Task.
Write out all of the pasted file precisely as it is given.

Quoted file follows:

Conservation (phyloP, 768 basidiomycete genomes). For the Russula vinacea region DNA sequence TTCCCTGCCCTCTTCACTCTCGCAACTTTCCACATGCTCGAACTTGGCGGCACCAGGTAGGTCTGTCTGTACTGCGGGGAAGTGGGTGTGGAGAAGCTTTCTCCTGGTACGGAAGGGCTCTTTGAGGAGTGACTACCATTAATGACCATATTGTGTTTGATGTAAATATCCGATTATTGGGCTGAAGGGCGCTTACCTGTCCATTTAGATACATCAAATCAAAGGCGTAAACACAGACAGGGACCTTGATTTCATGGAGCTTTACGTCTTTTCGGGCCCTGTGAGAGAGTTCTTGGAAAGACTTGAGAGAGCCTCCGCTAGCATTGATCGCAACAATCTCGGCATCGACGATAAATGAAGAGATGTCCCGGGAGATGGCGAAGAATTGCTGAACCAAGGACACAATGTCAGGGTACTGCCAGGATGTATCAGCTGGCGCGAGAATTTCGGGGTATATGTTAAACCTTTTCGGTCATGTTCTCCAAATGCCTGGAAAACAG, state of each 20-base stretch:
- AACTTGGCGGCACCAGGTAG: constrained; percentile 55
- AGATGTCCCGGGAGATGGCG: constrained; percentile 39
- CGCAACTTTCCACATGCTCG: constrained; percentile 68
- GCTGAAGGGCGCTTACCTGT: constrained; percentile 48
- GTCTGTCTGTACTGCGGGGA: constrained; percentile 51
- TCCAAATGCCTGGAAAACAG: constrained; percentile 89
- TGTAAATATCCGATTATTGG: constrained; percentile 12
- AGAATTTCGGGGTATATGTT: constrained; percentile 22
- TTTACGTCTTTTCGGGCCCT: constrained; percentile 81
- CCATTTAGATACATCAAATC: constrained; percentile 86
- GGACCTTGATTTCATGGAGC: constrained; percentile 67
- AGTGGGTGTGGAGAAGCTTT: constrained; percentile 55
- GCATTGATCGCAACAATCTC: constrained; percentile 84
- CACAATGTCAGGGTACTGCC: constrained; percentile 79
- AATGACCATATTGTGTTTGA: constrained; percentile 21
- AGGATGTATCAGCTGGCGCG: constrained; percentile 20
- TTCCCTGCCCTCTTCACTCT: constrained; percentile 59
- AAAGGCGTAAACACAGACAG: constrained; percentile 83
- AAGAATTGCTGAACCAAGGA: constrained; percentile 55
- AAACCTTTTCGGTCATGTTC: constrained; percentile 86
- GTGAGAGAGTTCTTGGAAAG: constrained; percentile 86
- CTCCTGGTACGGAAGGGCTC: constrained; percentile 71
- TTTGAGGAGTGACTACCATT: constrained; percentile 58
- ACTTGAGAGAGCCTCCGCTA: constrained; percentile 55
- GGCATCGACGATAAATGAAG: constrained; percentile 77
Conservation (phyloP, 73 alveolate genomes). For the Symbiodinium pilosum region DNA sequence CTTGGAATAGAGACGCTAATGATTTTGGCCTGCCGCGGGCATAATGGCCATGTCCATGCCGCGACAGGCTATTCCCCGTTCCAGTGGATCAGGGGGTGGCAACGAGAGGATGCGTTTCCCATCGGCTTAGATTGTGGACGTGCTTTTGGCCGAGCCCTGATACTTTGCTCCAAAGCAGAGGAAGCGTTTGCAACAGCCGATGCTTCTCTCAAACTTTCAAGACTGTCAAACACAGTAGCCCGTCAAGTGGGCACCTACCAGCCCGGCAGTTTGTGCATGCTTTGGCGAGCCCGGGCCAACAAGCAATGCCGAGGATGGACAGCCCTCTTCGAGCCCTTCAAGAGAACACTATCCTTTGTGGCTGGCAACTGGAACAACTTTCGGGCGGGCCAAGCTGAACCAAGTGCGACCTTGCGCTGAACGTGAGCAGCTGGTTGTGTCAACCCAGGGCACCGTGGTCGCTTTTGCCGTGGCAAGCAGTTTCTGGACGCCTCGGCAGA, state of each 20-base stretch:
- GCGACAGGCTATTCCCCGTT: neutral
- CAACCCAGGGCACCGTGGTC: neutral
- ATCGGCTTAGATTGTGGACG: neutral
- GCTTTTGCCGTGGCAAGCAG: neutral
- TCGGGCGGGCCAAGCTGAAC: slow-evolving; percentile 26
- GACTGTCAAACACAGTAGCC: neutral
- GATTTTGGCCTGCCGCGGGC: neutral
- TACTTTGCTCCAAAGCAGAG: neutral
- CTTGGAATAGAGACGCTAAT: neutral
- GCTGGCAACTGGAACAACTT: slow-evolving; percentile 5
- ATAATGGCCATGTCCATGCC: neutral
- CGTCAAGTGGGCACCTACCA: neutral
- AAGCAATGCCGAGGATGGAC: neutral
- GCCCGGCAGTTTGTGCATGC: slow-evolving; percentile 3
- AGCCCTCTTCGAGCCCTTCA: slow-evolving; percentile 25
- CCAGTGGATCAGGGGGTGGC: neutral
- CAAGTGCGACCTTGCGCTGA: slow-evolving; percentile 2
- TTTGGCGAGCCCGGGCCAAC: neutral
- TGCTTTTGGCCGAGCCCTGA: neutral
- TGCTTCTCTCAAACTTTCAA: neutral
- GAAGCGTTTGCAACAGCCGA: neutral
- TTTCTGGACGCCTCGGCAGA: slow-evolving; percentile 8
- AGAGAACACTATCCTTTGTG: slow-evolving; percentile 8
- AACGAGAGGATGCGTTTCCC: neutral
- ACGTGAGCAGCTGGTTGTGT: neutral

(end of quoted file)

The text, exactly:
Conservation (phyloP, 768 basidiomycete genomes). For the Russula vinacea region DNA sequence TTCCCTGCCCTCTTCACTCTCGCAACTTTCCACATGCTCGAACTTGGCGGCACCAGGTAGGTCTGTCTGTACTGCGGGGAAGTGGGTGTGGAGAAGCTTTCTCCTGGTACGGAAGGGCTCTTTGAGGAGTGACTACCATTAATGACCATATTGTGTTTGATGTAAATATCCGATTATTGGGCTGAAGGGCGCTTACCTGTCCATTTAGATACATCAAATCAAAGGCGTAAACACAGACAGGGACCTTGATTTCATGGAGCTTTACGTCTTTTCGGGCCCTGTGAGAGAGTTCTTGGAAAGACTTGAGAGAGCCTCCGCTAGCATTGATCGCAACAATCTCGGCATCGACGATAAATGAAGAGATGTCCCGGGAGATGGCGAAGAATTGCTGAACCAAGGACACAATGTCAGGGTACTGCCAGGATGTATCAGCTGGCGCGAGAATTTCGGGGTATATGTTAAACCTTTTCGGTCATGTTCTCCAAATGCCTGGAAAACAG, state of each 20-base stretch:
- AACTTGGCGGCACCAGGTAG: constrained; percentile 55
- AGATGTCCCGGGAGATGGCG: constrained; percentile 39
- CGCAACTTTCCACATGCTCG: constrained; percentile 68
- GCTGAAGGGCGCTTACCTGT: constrained; percentile 48
- GTCTGTCTGTACTGCGGGGA: constrained; percentile 51
- TCCAAATGCCTGGAAAACAG: constrained; percentile 89
- TGTAAATATCCGATTATTGG: constrained; percentile 12
- AGAATTTCGGGGTATATGTT: constrained; percentile 22
- TTTACGTCTTTTCGGGCCCT: constrained; percentile 81
- CCATTTAGATACATCAAATC: constrained; percentile 86
- GGACCTTGATTTCATGGAGC: constrained; percentile 67
- AGTGGGTGTGGAGAAGCTTT: constrained; percentile 55
- GCATTGATCGCAACAATCTC: constrained; percentile 84
- CACAATGTCAGGGTACTGCC: constrained; percentile 79
- AATGACCATATTGTGTTTGA: constrained; percentile 21
- AGGATGTATCAGCTGGCGCG: constrained; percentile 20
- TTCCCTGCCCTCTTCACTCT: constrained; percentile 59
- AAAGGCGTAAACACAGACAG: constrained; percentile 83
- AAGAATTGCTGAACCAAGGA: constrained; percentile 55
- AAACCTTTTCGGTCATGTTC: constrained; percentile 86
- GTGAGAGAGTTCTTGGAAAG: constrained; percentile 86
- CTCCTGGTACGGAAGGGCTC: constrained; percentile 71
- TTTGAGGAGTGACTACCATT: constrained; percentile 58
- ACTTGAGAGAGCCTCCGCTA: constrained; percentile 55
- GGCATCGACGATAAATGAAG: constrained; percentile 77
Conservation (phyloP, 73 alveolate genomes). For the Symbiodinium pilosum region DNA sequence CTTGGAATAGAGACGCTAATGATTTTGGCCTGCCGCGGGCATAATGGCCATGTCCATGCCGCGACAGGCTATTCCCCGTTCCAGTGGATCAGGGGGTGGCAACGAGAGGATGCGTTTCCCATCGGCTTAGATTGTGGACGTGCTTTTGGCCGAGCCCTGATACTTTGCTCCAAAGCAGAGGAAGCGTTTGCAACAGCCGATGCTTCTCTCAAACTTTCAAGACTGTCAAACACAGTAGCCCGTCAAGTGGGCACCTACCAGCCCGGCAGTTTGTGCATGCTTTGGCGAGCCCGGGCCAACAAGCAATGCCGAGGATGGACAGCCCTCTTCGAGCCCTTCAAGAGAACACTATCCTTTGTGGCTGGCAACTGGAACAACTTTCGGGCGGGCCAAGCTGAACCAAGTGCGACCTTGCGCTGAACGTGAGCAGCTGGTTGTGTCAACCCAGGGCACCGTGGTCGCTTTTGCCGTGGCAAGCAGTTTCTGGACGCCTCGGCAGA, state of each 20-base stretch:
- GCGACAGGCTATTCCCCGTT: neutral
- CAACCCAGGGCACCGTGGTC: neutral
- ATCGGCTTAGATTGTGGACG: neutral
- GCTTTTGCCGTGGCAAGCAG: neutral
- TCGGGCGGGCCAAGCTGAAC: slow-evolving; percentile 26
- GACTGTCAAACACAGTAGCC: neutral
- GATTTTGGCCTGCCGCGGGC: neutral
- TACTTTGCTCCAAAGCAGAG: neutral
- CTTGGAATAGAGACGCTAAT: neutral
- GCTGGCAACTGGAACAACTT: slow-evolving; percentile 5
- ATAATGGCCATGTCCATGCC: neutral
- CGTCAAGTGGGCACCTACCA: neutral
- AAGCAATGCCGAGGATGGAC: neutral
- GCCCGGCAGTTTGTGCATGC: slow-evolving; percentile 3
- AGCCCTCTTCGAGCCCTTCA: slow-evolving; percentile 25
- CCAGTGGATCAGGGGGTGGC: neutral
- CAAGTGCGACCTTGCGCTGA: slow-evolving; percentile 2
- TTTGGCGAGCCCGGGCCAAC: neutral
- TGCTTTTGGCCGAGCCCTGA: neutral
- TGCTTCTCTCAAACTTTCAA: neutral
- GAAGCGTTTGCAACAGCCGA: neutral
- TTTCTGGACGCCTCGGCAGA: slow-evolving; percentile 8
- AGAGAACACTATCCTTTGTG: slow-evolving; percentile 8
- AACGAGAGGATGCGTTTCCC: neutral
- ACGTGAGCAGCTGGTTGTGT: neutral